Minimization of Human Error within the Scope of Health Information Management

There can be no doubt that the HIM field has become increasingly complex as it has evolved.  Though this evolution has brought about innumerable benefits, it has also brought about a degree of risk that could be considered directly proportional to the former.  This risk is associated primarily with human error and the potentially adverse effects such error may cause.

It is clear that simple mistakes during patient registration can have far-reaching consequences.  Such mistakes can take the form of duplicate records or even erroneous records due to the confused entering of information into other individuals’ files.

The problem begins at registration, which is typically burdened by time constraints.  Most registrars are instructed to enter a patient into the system within two minutes upon arrival so that treatment may be promptly administered.  Erroneous or duplicate file information can be either due to pure accident or, unfortunately, negligence during the registration process.

What is particularly problematic about faulty patient information is that it eventually filters through the larger and more circuitous medical information framework which could potentially cause incidences such as faulty billing, unnecessary treatment (which may prove quite dangerous depending on the circumstance), or wasted time and money in the pursuit of correcting inaccurate file information.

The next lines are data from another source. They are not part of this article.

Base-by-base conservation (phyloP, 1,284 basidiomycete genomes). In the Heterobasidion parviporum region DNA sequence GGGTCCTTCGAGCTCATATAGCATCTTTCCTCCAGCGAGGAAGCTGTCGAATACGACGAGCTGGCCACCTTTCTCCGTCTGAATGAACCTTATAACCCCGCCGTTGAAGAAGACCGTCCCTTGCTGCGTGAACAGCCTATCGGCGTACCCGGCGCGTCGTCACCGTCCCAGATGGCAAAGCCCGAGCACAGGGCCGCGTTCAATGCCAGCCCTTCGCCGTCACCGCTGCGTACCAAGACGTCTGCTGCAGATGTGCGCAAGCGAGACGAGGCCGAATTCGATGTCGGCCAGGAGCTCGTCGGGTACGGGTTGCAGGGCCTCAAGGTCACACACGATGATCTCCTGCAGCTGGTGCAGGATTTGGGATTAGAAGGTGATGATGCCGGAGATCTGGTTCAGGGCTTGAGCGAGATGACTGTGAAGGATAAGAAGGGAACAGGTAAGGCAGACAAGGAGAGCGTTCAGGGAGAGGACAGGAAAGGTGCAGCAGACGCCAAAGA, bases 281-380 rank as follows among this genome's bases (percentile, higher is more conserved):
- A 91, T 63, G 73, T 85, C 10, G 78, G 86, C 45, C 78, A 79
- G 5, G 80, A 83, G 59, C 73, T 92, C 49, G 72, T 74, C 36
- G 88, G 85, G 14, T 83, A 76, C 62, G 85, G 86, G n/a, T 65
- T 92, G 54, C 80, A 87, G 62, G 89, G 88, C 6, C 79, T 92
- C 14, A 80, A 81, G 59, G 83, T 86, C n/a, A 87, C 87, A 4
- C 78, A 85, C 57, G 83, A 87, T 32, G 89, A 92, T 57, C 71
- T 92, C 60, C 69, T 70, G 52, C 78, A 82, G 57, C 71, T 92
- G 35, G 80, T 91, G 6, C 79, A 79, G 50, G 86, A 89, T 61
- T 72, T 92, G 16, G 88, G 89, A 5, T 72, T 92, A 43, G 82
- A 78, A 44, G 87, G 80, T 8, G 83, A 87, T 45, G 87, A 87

The operational gap between patient registration and HIM departments seems to have led to the exasperation of these problems.  This reality has been recognized by medical professionals and subsequently has lead to the creation of less distance between the two entities, effecting remarkable results.

It has widely become protocol for HIM departments to work more closely with registration staff, providing individuals with feedback and education regarding the consequences of faulty medical recording.  Not only this, but many institutions have set higher standards for the minimization of mistakes during the entrance process, some implementing layoff at three cumulative faulty registrations per year.  Alterations in communication between these departments has lead to vast improvements, the likes of a nearly 60% decrease in duplication rates within some institutions.

Essentially, what was once a considerable problem is now far less of one thanks to the ingenuity of HIM professionals.  The result is less correction, less patient injury, less time, and less money.

Questions: Do you think registration errors are a problem in the facility you work at? Do you have any ideas as to how this process can be improved?

About the Author:  Patricia Heise is a Staff Writer with the Clear Medical Solutions Communication Team.  Her work is regularly shared on the Clear Medical Agency newsletter and the blog.

Dimick, Chris. “Exposing Double Identity at Patient Registration.” Journal of AHIMA 80, no.11 (November 2009): web extra.


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